There’s a lot involved in starting a business…and a lot of traps, too. Here’s an overview of the most common mistakes and how to avoid them.
Mistake #1: Becoming paralyzed with fear
Going into business for yourself takes courage to say the least! “People often wonder if they’ll be able to pay all their bills, and for good reason. Making ends meet can be tough the first month,” says Gaétan Chaurest, who works as the coordinator of a vocational training program called Starting a Business, at the Compétences Outaouais center, in Quebec.
Mistake #2: Letting your first refusal get you down
“If you believe in your idea, you’ve got to persevere,” explains Nancy Mercier, a business start-up counsellor at Carrefour Jeunesse Emploi in Montreal, an organization that helps people aged 16-35 find jobs or go back to school. Trouble convincing banks or friends to get on board could be a sign that your project is too ambitious or not well defined. Try clarifying the concept or reducing the scope to prove that it is a good investment.
Mistake #3: Investing major dollars all at once
Some entrepreneurs just starting out buy everything new: a big truck, a powerful computer, stylish furniture. Instead, Mercier advises business owners to “be prudent and buy used equipment or borrow things from people you know. You can always buy new items once you’re making enough to pay them off easily.”
Mistake #4: Thinking you can do it all
When you start your own business, you’ve got to create a product, think of a marketing strategy, do the accounting and find the financing. But most people just aren’t talented in all these areas! “You have to be able to delegate tasks that you find difficult to professionals. You may even be able to exchange services with other entrepreneurs you know,” explains Chaurest. For example, you might want to offer translating services to your accountant in exchange for some hours of bookkeeping.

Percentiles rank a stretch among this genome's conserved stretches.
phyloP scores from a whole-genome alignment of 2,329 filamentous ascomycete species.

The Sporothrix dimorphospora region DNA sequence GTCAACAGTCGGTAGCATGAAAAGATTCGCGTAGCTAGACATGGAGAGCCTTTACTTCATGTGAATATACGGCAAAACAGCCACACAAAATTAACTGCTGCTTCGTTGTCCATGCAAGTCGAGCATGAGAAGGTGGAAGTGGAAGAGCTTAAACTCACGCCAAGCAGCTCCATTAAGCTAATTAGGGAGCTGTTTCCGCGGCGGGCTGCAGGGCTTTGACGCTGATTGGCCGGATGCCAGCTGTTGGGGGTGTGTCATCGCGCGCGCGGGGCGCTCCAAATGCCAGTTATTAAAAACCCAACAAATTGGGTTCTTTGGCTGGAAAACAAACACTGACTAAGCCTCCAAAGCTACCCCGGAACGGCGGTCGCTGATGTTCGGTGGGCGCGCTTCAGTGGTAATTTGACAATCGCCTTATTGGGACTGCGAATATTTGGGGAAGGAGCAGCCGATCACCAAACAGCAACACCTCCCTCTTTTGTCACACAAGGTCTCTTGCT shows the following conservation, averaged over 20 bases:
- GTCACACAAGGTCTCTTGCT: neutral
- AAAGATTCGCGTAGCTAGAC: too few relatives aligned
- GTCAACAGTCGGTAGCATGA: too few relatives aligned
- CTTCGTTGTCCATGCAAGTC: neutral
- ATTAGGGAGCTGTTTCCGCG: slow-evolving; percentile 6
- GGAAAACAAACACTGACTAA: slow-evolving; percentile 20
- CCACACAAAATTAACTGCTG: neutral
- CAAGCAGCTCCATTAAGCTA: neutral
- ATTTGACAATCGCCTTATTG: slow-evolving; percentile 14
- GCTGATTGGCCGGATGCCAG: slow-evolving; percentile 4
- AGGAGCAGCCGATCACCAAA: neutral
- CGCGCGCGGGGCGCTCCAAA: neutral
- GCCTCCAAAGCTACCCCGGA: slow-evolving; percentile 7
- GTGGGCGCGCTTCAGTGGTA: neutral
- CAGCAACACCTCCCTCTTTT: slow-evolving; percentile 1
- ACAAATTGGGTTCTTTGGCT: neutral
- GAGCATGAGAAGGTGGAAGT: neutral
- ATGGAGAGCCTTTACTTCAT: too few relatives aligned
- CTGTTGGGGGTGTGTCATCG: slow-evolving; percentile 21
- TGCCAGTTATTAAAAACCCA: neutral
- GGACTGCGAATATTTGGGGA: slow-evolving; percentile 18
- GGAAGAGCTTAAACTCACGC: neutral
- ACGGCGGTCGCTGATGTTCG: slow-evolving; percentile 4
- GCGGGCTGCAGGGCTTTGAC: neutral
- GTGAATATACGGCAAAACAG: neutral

Mistake #5: Advertising that’s off the mark
Advertising doesn’t come cheap. To reach potential clients, you’ve got to find them first. “There’s no point in advertising a product for teens in a newspaper with a largely adult readership,” points out Chaurest. If you want to market to young people, make sure you choose websites or magazines that target that sector. The right approach will save you both time and money – two things you’ll need in the months and years to come!